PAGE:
Ohio 'heartbeat abortion' bill nears Senate vote amid veto threat

Pregnant Credit Syda Productions Shutterstock CNA Syda Productions/Shutterstock.

The Ohio Senate is expected to pass legislation banning abortion on an unborn baby after he or she has a heartbeat, and there could be enough votes to override Gov. John Kasich's promised veto, amid questions over whether the proposal could withstand US Supreme Court scrutiny.

Republicans control the Senate with 24 votes to 9, and the "heartbeat abortion ban" only needs 20 votes to override a veto. The bill could face a full vote as soon as Thursday.

House sponsor State Rep. Christina Hagan told the New York Times the legislation is designed to challenge the pro-abortion rights U.S. Supreme Court decision Roe v. Wade, claiming Ohio is "best positioned to send this through the Circuit Courts and to the federal Supreme Court." She said she is confident backers have enough votes.

If H.B. 258 becomes law, it would ban abortions at around six weeks into pregnancy, once a baby's heart beat is detectable. The law allows exceptions to prevent a woman's death or bodily impairment, or in cases of medical emergency.

The bill's text makes clear that a pregnant woman who undergoes an abortion is not considered in violation of the law. Rather, it allows her to take civil action against the abortion doctor involved if it is proven he or she broke the law, related to the "wrongful death of the unborn child."

An abortionist who performs an abortion in violation of the law would commit a fifth-degree felony, punishable by up to one year in prison and a $2,500 fine, the New York Times reports.

The bill also requires the Ohio Department of Health to inspect medical records of abortion facilities to ensure they are compliant with reporting requirements.

The bill also establishes more ways to promote adoption.

The Ohio Catholic Conference on Nov. 15 said it supports "the life-affirming intent of this legislation," but stopped short of endorsement. The conference said it will continue to assist efforts to resolve "differences related to specific language and strategies."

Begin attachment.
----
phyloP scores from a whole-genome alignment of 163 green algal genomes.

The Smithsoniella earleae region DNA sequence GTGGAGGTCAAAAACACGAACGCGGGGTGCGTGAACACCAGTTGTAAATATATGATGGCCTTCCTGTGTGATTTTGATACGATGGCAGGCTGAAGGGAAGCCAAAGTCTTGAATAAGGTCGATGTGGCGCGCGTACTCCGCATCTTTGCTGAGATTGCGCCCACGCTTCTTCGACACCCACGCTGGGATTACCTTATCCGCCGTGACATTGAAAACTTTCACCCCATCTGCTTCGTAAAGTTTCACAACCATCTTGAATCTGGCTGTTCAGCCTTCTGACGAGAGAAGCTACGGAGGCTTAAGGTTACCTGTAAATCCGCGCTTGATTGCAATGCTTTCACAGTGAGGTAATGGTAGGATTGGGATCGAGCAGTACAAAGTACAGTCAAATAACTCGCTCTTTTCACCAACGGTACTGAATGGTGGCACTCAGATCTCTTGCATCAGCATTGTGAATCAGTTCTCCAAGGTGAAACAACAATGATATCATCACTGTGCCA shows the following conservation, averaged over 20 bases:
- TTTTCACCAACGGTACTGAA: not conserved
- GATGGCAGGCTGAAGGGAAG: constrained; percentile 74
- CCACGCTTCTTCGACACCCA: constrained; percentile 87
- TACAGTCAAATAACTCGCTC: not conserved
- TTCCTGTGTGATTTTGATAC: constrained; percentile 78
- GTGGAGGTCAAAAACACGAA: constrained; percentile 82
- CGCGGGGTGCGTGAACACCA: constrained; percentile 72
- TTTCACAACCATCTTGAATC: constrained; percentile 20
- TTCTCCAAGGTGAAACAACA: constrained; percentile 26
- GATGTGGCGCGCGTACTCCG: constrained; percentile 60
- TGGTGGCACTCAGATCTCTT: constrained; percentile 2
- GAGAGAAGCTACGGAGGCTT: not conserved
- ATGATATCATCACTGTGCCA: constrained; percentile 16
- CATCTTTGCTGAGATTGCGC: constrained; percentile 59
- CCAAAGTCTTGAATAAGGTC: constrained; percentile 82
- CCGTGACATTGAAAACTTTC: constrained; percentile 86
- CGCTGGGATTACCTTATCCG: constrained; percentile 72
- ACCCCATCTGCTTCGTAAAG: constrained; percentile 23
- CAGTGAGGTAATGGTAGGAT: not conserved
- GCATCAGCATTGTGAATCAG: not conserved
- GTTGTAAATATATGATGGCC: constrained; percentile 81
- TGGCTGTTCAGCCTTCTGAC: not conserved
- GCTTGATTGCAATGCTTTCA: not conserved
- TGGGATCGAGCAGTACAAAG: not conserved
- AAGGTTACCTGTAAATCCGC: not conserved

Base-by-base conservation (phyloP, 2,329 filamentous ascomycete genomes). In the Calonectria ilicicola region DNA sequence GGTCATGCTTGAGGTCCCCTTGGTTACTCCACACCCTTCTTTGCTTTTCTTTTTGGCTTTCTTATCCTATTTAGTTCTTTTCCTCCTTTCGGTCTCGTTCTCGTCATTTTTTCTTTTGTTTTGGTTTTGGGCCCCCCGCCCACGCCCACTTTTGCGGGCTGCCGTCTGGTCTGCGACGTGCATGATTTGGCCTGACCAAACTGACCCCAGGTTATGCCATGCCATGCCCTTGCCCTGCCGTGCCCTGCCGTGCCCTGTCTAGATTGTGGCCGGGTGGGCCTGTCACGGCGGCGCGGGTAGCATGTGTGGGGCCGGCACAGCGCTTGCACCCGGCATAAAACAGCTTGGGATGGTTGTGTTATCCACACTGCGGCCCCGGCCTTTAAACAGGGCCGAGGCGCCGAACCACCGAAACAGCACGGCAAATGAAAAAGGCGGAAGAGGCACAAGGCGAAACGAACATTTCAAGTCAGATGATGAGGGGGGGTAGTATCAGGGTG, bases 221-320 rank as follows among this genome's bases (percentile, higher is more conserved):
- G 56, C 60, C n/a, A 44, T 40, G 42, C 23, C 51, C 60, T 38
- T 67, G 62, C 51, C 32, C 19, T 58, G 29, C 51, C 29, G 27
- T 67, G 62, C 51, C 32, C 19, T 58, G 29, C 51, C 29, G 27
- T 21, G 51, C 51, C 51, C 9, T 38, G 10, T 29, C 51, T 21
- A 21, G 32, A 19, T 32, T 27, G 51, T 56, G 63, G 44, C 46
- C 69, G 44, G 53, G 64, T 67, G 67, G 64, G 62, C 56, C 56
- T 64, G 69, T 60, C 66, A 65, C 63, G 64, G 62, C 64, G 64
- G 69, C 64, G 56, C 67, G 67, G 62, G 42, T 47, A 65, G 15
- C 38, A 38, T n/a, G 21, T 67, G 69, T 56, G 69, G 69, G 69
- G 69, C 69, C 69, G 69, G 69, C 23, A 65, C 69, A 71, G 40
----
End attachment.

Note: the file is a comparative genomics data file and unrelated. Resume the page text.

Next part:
"In the end, the Catholic Conference of Ohio desires passage of legislation that can withstand constitutional challenge and be implemented in order to save lives," the Catholic conference said.

The recent vote in the House was 60-35, exactly the number of votes needed to override a veto.

The legislature first passed the bill in 2016, but it was vetoed by Kasich, a Republican set to leave office for governor-elect Mark DeWine, a Republican who supports the legislation.

"I believe that the essential function of government is to protect the most vulnerable members of society. That includes the unborn," DeWine said in an October gubernatorial debate with Democrat Richard Cordray.

Kasich has a strong pro-life record, signing into law at least 18 abortion regulations or restrictions, including a 20-week ban. The heartbeat bill is the only one he has vetoed.

State Rep. Catherine Ingram, D-Cincinnati, has said the bill would bring back dangerous methods of abortion procedures, while other critics have faulted its lack of exceptions for women pregnant by incest or rape. The Ohio State Medical Association has said it is very concerned about the possibility that doctors could face criminal penalties for what could be considered a standard of care.

Pro-abortion rights groups like Planned Parenthood and NARAL Pro-Choice have opposed the bill. Foes of the bill planned to rally Tuesday during Senate hearings. Rally speakers included members of the Ohio Senate and House, a rabbi, and Sara Hutchinson Ratcliffe, vice-president of Catholics for Choice, Cleveland.com reports.

While Catholics for Choice self-describes as Catholic, the U.S. Conference of Catholic Bishops have repeatedly said the group is not affiliated with the Church in any way.

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In the past, the heartbeat bill was supported by pro-life organizations such as the Susan B. Anthony List. However, Ohio Right to Life pushed back against the bill, noting that similar legislation in other states have been overturned by the courts.

Mike Gonidakis, president of Ohio Right to Life, said in 2016 that the U.S. Supreme Court has refused to hear appeals to those cases. At the time, he said legal scholars believed another effort to present a heartbeat law to the Supreme Court would cause "irreparable harm" to the pro-life movement.

Since 2016, U.S. Supreme Court Justices Antonin Scalia and Anthony Kennedy have been replaced with two new justices appointed by President Donald Trump. Though Kennedy was considered a swing vote in many abortion cases, it is still unclear what the new composition of the court could mean for specific pro-life legislation.

According to the Ohio Department of Health, abortions increased last year by 1 percent compared to the previous year. Out of the 20,893 abortions performed in 2017, the report stated, almost half were performed after nine weeks of the pregnancy.

Eighteen Ohio Republicans in the legislature have sponsored a different bill, H.B. 565, to define "any unborn human" as a human person under state law.

"I believe life begins at conception so the goal of this bill is to, first of all, continue to get the word out that life does begin at conception and move the debate in that direction and to protect unborn Ohioans from being aborted," bill sponsor Rep. Ron Hood said when the bill was introduced, CNN reports.

This proposal has drawn criticism and negative media coverage claiming it could mean pregnant women who get abortions could be charged with murder and potentially face the death penalty, claims that backers deny.

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